FAIR OAKS—Federal, state and local agencies recently came together to celebrate a new project to protect salmon and steelhead in the lower American River. Over the next several weeks, restoration teams are carving out a new side channel at Sailor Bar in Fair Oaks and placing more than 14,000 cubic yards of gravel in the river to help fish spawn and rear their young.
Gathered along the river’s shoreline, with giant excavators and bulldozers working in the background, representatives from the Water Forum and U.S. Bureau of Reclamation discussed the partnership that is making the project possible.
“The heart of this project is the collaboration among local, state and federal agencies,” said Richard Welsh, Acting Deputy Regional Director for Reclamation’s Interior Region 10 California-Great Basin. Welsh noted the work of a Science Integration Team responsible for planning, managing and monitoring the project and its results. The team includes scientists from Reclamation, the Water Forum, U.S. Fish and Wildlife Service, National Marine Fisheries Service and California Department of Fish and Wildlife.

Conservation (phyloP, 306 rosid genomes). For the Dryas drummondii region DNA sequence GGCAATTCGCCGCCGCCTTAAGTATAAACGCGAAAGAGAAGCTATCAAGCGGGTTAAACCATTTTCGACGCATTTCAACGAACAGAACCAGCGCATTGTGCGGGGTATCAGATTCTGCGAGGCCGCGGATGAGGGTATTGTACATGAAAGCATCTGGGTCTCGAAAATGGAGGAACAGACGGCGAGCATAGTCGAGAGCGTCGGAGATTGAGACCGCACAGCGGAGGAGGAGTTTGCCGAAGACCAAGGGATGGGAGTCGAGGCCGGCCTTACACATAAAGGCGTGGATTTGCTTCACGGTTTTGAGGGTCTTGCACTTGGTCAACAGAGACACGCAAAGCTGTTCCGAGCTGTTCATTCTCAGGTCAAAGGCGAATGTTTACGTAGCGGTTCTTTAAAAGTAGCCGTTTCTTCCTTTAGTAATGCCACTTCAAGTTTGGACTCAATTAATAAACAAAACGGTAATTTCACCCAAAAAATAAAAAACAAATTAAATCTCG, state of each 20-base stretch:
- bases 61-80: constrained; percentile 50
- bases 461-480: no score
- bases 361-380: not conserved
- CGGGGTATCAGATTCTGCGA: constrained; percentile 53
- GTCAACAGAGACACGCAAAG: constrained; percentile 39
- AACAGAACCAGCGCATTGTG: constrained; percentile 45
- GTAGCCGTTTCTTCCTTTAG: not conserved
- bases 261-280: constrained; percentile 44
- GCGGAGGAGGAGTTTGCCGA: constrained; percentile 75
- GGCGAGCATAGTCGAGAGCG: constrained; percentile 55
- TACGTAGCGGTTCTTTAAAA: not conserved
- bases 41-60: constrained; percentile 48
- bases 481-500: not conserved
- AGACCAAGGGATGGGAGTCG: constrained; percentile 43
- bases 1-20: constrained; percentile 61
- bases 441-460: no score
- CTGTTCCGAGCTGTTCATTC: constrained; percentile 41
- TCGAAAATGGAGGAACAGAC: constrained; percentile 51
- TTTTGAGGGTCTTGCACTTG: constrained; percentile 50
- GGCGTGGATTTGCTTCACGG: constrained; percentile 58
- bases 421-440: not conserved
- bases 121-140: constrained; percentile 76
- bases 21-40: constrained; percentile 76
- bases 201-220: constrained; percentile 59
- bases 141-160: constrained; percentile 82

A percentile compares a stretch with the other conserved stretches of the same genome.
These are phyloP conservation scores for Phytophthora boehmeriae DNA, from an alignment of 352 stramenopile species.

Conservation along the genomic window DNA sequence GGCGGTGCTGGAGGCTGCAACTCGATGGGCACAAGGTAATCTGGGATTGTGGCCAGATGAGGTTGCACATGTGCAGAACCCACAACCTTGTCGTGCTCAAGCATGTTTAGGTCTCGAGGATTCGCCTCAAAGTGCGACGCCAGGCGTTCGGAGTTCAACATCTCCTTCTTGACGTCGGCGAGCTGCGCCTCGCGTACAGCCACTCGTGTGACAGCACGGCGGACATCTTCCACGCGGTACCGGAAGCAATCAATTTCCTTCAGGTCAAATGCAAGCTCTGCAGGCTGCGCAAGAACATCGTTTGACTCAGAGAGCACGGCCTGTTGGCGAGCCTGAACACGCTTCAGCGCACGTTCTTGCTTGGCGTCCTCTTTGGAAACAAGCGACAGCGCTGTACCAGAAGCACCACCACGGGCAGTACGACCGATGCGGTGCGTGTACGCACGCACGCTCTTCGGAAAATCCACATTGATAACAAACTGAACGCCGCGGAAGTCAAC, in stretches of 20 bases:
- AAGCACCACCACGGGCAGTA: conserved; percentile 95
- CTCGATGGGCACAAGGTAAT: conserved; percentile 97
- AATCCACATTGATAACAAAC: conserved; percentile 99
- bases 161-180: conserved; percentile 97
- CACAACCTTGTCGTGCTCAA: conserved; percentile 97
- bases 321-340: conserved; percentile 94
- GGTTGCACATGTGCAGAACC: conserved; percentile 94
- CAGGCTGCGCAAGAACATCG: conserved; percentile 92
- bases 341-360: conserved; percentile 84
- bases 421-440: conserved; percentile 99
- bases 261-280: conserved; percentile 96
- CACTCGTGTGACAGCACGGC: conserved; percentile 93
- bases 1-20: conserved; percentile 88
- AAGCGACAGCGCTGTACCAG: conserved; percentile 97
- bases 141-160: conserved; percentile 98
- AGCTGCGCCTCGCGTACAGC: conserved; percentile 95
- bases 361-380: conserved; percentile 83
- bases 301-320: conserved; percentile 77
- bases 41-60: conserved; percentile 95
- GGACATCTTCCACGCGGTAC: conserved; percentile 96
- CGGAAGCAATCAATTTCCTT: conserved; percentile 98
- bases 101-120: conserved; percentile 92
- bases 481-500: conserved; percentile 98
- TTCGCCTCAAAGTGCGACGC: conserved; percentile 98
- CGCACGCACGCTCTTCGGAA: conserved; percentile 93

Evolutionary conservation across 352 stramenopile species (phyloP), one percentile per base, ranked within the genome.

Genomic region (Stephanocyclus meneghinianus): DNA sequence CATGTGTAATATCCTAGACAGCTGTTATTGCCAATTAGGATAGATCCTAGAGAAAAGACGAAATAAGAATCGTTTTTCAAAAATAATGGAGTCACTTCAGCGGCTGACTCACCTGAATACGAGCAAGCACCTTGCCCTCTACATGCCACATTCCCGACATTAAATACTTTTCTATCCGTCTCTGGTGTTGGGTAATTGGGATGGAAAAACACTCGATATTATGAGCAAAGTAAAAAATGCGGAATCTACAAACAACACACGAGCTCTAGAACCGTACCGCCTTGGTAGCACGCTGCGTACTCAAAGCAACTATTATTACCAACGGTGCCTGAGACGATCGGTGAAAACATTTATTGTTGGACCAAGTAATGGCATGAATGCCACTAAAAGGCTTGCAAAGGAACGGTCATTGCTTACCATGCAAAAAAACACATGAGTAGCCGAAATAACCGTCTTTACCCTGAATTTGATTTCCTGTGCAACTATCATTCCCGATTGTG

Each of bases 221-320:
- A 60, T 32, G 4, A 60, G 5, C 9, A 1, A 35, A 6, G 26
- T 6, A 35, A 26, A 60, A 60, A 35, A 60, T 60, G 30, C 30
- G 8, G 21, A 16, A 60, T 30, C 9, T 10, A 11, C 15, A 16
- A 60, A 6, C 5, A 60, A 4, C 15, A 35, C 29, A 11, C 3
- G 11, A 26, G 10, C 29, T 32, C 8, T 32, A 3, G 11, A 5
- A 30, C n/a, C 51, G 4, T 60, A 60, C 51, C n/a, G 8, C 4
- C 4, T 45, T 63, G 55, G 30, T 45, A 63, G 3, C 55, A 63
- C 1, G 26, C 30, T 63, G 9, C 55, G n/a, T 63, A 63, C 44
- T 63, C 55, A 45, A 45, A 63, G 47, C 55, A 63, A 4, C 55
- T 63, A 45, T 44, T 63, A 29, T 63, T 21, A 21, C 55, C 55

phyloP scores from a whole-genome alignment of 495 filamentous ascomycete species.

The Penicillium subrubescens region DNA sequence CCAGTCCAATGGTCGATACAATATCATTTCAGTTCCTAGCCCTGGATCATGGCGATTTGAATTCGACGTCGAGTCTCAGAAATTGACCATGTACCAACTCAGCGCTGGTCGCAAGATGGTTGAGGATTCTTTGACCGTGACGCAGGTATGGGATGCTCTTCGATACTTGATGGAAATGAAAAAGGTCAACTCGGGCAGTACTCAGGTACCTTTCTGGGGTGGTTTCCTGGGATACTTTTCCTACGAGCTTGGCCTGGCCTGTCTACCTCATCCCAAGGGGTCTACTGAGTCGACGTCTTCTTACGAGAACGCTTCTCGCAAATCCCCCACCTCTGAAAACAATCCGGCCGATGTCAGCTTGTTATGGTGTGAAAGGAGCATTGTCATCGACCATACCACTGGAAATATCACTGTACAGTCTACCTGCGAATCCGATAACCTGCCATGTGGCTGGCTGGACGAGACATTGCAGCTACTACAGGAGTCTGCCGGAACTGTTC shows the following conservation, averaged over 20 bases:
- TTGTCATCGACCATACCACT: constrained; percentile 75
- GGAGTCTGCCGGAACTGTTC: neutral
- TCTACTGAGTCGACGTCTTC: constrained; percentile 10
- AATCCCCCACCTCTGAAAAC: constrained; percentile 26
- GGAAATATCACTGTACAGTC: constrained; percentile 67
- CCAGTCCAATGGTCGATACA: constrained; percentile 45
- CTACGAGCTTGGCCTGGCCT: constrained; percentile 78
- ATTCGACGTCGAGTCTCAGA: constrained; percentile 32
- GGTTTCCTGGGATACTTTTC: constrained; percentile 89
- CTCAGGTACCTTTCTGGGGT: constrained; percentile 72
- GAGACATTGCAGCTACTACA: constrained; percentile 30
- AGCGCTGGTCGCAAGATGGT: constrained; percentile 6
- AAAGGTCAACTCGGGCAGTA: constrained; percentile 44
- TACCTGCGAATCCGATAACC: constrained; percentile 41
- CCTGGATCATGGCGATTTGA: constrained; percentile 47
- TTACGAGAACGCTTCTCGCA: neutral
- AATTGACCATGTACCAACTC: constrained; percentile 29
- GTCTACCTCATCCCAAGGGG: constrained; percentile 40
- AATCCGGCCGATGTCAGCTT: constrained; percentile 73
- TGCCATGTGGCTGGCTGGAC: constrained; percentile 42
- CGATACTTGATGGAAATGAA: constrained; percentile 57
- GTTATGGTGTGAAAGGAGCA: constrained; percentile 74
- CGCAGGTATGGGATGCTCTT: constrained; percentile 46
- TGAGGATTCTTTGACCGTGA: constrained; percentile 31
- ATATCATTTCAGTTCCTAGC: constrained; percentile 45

Other project partners include the Sacramento Area Flood Control Agency (SAFCA) and Sacramento County Parks, as well as the City of Sacramento Department of Utilities, which is lending their crews and heavy equipment to the work.
“We’re engaged with Reclamation through the Central Valley Project Improvement Act and our other partners in developing a Voluntary Agreement designed to provide flow and non-flow benefits to the Bay-Delta watershed,” said Tom Gohring, executive director of the Water Forum, which represents a diverse group of water providers such as the City of Sacramento, local environmentalist NGOs and local governments focused on safeguarding the lower American River for both drinking water and wildlife.
“This project demonstrates that we can construct habitat in a timely manner,” Gohring said. “Even more, these projects could be expanded through the Voluntary Agreement.”
This is the region’s ninth project restoring fish spawning gravel beds and improving juvenile fish rearing habitat on the lower American River. Since 2008, agencies have invested more than $7 million to create over 30 acres of spawning beds and 1.2 miles of side channels, which are prime rearing zones. In addition to Central Valley Project Improvement Act, much of this funding has come from partner grants.
To learn more about the Sacramento region’s habitat restoration work on the lower American River, visit the Habitat Management Page.